The design paradigm for mobile phone apps is to cleanly offer a single function (i.e. hail a taxi, send a message). That lesson has not yet been learnt by some award-winning banks, with apps that require you to scroll down on the first page and take three separate screens to delete a message. With so many competing internal business units (very appropriately called ‘divisions’) and having built so much functionality over the years, they are challenged to simplify their interface to what most customers need.

We are starting to see a ‘re-fragmentation’ of the mobile banking channel — a wide range of distinct apps from the banks, each focussing on distinct activities.

Cut backs on human-centred service

Can the banks continue to afford to offer customers this buffet of channel and device choice? Will they aggressively direct customers into the most appropriate self-service channel or device and start really trying to use their staff to generate sales?

There are signs both locally and abroad that banks are starting to cut back on human-centred service. Royal Bank of Scotland in the UK and FNB locally are both cutting back on branch staff, and several financial institutions are exploring using robo-advice (algorithms or ‘bots’) to handle simple queries. Could this be an opportunity for a savvy digital-only bank without the legacy cost-structures and plethora of products?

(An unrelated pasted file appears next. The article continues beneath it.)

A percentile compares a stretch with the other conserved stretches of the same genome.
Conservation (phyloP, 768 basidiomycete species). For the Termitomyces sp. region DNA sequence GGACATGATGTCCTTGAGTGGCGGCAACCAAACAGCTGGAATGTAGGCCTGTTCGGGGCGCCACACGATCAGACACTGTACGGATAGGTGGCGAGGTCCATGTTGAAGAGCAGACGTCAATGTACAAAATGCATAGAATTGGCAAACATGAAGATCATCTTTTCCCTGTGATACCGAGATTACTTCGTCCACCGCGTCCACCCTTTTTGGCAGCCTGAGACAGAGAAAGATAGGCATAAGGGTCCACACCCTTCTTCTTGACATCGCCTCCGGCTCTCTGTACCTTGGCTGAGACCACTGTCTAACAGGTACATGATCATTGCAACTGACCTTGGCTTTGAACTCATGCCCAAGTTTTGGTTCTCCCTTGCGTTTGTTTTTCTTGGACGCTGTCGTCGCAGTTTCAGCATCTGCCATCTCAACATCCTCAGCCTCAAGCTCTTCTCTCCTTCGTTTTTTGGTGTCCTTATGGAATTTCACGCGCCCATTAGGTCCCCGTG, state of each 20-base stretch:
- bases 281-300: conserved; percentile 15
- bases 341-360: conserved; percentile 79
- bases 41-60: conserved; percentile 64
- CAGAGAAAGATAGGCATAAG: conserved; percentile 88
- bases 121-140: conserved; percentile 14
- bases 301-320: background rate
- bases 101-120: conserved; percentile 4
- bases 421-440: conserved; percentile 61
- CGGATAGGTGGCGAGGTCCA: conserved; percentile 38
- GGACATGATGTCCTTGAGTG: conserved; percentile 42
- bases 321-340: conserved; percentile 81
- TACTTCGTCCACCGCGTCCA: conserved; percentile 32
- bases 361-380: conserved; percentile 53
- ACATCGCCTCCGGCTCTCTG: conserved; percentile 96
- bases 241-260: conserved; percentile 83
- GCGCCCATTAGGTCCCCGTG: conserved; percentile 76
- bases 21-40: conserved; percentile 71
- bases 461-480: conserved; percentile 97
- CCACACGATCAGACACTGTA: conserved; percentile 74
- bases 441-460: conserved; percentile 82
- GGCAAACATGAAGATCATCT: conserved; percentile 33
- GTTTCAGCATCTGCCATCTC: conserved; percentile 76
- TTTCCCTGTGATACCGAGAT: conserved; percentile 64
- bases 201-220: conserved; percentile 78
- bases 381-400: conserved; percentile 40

There are indications that more than one new offering will launch in 2017.

  • Petar Soldo

    Great article Angus. I do think that traditional internet banking will be with us for a long time to come though. Just as when internet banking started to gain traction, people also forecast the demise of branches and that never happened. Internet banking became an AND not an OR to branch banking.

    I think the same will happen with mobile banking / apps — it is becoming an AND to internet banking.

    The reality is almost all online banking activities are easier to do on a laptop / desktop than via a smart phone or tablet.

  • Fred Baumhardt

    Not sure I agree with the conclusions in this article. M-pesas success in Kenya, and failure in other countries as well as Kenyan card performance is not about the form factor, but clearly about the acceptance question. When M-Pesa hits the fortress of Visa and Mastercard acceptance in South Africa it failed as it didn’t gain enough traction to subvert the card machine presence everywhere in SA. Their approach calls for a low acceptance of alternative solutions (like Union Pay, Mastercard, Visa) and so far anywhere those acceptances are high M-Pesa has struggled to gain traction.